Ecommerce has made every web site a multinational operation, at least with respect to certain issues that result from reaching and possibly selling to the whole world. Thus, "offshore" thinking has become mandatory for the ordinary ecommerce business.
"Offshore" Dealings - Offshore once meant the exotic province of what was considered slightly shady activities in strange lands. Certain jurisdictions have been associated with drug trafficking, money laundering, tax evasion and private "bank" and other investment scams. Another questionable use of offshore jurisdictions has been various asset protection trusts (APT) designed to make assets hard to reach by creditors, spouses and others. Legitimate uses of offshore jurisdictions include various kinds of funds, such as setting up offshore investment and insurance companies, especially for self insuring, with less paperwork and regulation and more privacy.
"Screen" v. "Open Outcry." - The immense power of the computer when hooked up to networks had already started to transform capital markets even before the web age. Stock exchanges, once largely confined to "open outcry" systems where traders openly shouted out their competing orders on the exchange floor, have given way to the "screen" systems where institutional and individual traders use their computers to trade in markets around the world.
Partly as a result of the "screen" and the use of computers in management, capital funds have migrated to places such as the Caribbean, making it collectively one of the largest financial centres in the world. Again, the freedom from regulation is one of the most important factors in this migration.
An Offshore Example – The British Virgin Islands (BVI) has been the leader in this area, with its pioneering 1984 International Business Company (IBC) Act and the quality of its services with over 300,000 companies registered there. The BVI has created an "offshore finance" industry as one of the best jurisdictions for legitimate, fund-related businesses. This inviting tropical archipelago, known as the sailing capital of the Caribbean, the BVI has the stability that comes with being a British colony, where the UK remains responsible for the courts and internal security as well as defence and external affairs.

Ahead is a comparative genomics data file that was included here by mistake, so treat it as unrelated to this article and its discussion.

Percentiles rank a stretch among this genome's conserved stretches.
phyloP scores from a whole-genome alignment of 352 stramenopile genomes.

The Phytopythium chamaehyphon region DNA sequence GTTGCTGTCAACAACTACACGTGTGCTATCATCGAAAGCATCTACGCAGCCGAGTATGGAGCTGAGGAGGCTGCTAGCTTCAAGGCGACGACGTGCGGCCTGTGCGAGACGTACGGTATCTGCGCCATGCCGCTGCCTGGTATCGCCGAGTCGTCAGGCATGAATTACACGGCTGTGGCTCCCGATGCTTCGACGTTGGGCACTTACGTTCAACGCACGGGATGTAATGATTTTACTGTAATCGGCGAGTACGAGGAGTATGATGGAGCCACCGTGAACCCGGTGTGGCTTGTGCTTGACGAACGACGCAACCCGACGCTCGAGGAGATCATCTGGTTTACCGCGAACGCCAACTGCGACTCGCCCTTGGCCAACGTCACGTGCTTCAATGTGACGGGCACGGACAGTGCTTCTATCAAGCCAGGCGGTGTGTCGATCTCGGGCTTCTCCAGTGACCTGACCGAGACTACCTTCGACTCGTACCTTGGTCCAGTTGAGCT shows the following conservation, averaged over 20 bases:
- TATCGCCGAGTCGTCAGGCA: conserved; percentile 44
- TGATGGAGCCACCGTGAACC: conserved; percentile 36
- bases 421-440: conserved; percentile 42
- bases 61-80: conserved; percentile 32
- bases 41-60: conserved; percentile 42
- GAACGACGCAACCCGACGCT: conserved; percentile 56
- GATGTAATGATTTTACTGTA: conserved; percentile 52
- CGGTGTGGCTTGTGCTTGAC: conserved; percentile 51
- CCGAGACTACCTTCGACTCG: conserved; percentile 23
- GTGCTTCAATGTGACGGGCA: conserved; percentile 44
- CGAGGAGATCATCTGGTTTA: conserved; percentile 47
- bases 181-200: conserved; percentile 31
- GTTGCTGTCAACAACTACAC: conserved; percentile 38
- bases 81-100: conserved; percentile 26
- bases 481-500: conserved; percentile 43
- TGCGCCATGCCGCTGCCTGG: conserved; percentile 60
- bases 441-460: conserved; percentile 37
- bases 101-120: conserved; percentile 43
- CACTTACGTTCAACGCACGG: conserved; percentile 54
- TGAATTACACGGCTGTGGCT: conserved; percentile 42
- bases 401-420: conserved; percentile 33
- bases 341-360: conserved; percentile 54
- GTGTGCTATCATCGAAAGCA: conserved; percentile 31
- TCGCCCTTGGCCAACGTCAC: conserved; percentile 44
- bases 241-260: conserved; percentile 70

Now the BVI is interested in making ecommerce a "third pillar" in its economy, now powered by tourism and the financial services industry. Not bad for a Caribbean paradise whose economy was scarcely more than fishing and basic subsistent economic activities a scant generation ago.
Enter the Multinational Web Site
Web sites, due to the nature of the web itself, are multinational entities. Since a web site resides on a computer server, there is a great deal of latitude in locating the server.
Right now, ecommerce seems to have money coming out of its ears. However, by the nature of the Internet, ecommerce will foster unprecedented competition and lower prices.
Low cost of entry, plus outsourcing, but especially the electronic aspect of ecommerce, with its automated search and comparison abilities, will foster unrelenting pressure toward lower prices.
A wide range of legal issues pertain to ecommerce, ranging from strictly internet-related issues to a number of traditional issues that apply to regular commerce as well as other activities.
"Offshore" Regulation of Ecommerce - Offshore, in some sense, applies to all nations, since opportunities may be presented anywhere, especially the markets of mature economies. On the flip side is the fundamental question of whether an "offshore" or foreign country can reach a website for asserting its legal jurisdiction.
International Taxation of Ecommerce - Huge items like taxes, considered as costs in this international medium, coupled with the inherent mobility of ecommerce, will mandate global location decisions, already a practice of multinational companies. As a result, the offshore finance centres are being threatened by the major industrial powers, which have begun focusing on "tax competition" by the offshore "tax havens."